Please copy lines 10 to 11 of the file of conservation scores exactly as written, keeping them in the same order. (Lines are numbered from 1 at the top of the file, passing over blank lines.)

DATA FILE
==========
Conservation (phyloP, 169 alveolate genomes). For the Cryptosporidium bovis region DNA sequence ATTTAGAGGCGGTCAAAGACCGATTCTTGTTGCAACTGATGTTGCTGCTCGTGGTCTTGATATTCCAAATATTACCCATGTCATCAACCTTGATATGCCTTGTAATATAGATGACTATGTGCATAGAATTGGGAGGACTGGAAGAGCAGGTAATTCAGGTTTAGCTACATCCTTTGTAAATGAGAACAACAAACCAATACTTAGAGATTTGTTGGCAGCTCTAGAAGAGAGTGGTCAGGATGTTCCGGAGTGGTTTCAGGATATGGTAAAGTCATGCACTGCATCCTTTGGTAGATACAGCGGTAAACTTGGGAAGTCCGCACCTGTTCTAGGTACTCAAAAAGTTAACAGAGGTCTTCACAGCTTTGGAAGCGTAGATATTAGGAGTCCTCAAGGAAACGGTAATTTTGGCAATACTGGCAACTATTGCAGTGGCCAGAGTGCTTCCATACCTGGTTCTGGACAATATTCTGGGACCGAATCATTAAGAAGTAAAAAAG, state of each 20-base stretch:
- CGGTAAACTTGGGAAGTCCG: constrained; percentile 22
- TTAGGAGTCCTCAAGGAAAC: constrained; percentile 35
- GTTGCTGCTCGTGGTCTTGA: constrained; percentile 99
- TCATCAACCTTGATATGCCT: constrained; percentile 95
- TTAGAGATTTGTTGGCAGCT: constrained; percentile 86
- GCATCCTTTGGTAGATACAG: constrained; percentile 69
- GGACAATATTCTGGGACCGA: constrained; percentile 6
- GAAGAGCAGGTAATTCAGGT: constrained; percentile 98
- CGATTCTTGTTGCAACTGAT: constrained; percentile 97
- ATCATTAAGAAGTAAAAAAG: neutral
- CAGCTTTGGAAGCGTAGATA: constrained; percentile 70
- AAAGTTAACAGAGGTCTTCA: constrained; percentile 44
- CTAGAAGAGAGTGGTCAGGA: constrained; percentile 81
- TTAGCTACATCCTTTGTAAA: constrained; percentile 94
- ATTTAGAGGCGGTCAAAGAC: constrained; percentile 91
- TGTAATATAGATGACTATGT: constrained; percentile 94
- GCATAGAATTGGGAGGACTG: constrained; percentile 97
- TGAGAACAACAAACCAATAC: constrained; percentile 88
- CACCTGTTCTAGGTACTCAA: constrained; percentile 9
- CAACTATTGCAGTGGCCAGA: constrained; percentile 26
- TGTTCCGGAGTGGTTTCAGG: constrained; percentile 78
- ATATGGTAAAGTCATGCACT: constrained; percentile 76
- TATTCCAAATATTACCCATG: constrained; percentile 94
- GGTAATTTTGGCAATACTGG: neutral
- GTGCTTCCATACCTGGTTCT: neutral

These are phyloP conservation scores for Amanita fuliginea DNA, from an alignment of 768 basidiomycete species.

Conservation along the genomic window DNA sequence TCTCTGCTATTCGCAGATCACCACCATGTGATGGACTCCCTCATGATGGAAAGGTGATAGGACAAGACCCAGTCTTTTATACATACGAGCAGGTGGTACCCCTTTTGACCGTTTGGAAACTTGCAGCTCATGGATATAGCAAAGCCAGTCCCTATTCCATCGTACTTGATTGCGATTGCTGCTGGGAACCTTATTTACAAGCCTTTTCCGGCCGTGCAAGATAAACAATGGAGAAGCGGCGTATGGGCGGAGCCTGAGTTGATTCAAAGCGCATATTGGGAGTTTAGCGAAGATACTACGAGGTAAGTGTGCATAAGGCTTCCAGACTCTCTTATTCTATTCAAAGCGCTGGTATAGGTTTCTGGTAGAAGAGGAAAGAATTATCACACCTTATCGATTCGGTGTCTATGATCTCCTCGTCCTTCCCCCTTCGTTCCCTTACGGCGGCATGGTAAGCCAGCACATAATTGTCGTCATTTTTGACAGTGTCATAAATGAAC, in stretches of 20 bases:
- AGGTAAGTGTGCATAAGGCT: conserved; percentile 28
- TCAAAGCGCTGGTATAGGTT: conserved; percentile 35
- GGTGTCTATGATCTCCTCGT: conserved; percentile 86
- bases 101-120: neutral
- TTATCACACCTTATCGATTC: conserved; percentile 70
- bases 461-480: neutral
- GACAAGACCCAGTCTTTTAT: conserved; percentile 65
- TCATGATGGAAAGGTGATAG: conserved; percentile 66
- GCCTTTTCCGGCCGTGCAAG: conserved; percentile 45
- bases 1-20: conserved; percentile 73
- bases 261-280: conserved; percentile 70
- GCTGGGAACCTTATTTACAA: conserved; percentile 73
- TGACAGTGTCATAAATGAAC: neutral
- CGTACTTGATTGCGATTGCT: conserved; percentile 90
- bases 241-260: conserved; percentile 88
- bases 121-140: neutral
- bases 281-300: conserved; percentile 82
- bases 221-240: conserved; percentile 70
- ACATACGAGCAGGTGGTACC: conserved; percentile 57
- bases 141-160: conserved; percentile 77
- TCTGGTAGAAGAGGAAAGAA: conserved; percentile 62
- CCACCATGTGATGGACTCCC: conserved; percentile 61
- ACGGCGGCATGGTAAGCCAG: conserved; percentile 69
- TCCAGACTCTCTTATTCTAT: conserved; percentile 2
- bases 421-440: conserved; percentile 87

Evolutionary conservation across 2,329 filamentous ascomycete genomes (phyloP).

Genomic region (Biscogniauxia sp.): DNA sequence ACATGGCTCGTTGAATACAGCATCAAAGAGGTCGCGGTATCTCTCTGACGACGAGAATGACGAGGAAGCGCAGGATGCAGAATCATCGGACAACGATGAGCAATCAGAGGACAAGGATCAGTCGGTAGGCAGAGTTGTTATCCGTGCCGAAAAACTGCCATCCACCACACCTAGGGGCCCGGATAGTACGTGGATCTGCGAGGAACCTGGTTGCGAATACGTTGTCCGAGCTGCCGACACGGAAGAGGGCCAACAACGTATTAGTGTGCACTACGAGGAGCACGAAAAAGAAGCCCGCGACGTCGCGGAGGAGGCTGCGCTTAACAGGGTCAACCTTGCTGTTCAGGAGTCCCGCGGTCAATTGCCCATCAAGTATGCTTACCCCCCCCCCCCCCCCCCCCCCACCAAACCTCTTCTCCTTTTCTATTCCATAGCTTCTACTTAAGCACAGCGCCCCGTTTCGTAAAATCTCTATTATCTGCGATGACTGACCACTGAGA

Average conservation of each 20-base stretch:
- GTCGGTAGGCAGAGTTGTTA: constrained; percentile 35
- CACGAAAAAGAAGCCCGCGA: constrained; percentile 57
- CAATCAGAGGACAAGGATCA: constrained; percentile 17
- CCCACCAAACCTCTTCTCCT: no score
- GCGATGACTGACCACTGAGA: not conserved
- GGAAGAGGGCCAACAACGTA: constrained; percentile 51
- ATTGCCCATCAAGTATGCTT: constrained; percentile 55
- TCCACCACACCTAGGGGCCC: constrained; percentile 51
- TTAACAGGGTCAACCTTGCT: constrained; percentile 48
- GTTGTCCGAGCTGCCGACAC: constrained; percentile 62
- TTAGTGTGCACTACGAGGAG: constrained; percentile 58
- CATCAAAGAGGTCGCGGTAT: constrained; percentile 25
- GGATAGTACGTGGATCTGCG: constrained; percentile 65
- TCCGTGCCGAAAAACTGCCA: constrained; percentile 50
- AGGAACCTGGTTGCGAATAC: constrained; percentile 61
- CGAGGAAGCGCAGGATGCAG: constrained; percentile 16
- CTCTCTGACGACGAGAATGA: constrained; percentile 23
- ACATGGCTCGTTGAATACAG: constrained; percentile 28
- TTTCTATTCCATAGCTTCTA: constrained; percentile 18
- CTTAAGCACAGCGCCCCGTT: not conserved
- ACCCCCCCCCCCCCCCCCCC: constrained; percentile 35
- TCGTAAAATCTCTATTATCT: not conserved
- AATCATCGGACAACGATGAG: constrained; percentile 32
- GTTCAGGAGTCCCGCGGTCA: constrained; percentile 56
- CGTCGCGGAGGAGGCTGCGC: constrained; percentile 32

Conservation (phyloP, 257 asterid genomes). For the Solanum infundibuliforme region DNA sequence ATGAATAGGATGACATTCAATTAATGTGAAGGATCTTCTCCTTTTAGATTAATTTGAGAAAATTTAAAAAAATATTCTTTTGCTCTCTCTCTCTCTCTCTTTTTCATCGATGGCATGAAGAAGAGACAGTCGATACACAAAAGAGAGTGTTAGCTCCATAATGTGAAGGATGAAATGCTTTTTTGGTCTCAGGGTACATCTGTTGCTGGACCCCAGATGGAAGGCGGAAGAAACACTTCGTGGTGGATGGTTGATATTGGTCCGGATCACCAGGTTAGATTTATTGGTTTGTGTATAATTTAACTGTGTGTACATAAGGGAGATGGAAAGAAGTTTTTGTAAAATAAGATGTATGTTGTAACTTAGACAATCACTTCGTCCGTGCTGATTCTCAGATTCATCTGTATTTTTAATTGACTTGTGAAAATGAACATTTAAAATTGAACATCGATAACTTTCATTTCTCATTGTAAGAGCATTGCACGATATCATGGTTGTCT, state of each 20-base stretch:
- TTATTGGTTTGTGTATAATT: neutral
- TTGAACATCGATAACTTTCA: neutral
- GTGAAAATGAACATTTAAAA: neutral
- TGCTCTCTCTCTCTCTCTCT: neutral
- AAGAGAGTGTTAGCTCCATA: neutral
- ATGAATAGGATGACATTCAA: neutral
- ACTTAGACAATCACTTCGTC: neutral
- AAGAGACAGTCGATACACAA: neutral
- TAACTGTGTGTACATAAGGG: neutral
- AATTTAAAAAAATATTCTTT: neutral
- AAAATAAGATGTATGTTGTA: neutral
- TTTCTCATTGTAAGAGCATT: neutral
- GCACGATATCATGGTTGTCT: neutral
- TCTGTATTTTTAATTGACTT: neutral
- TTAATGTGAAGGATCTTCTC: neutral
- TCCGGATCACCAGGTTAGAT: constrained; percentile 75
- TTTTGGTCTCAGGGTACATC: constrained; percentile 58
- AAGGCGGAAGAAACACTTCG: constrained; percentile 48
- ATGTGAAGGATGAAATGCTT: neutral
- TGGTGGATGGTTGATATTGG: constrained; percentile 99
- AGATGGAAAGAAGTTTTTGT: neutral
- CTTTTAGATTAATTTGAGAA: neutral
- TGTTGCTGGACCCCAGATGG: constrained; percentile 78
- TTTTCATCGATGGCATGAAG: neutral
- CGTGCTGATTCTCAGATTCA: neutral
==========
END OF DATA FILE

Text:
- CGATTCTTGTTGCAACTGAT: constrained; percentile 97
- ATCATTAAGAAGTAAAAAAG: neutral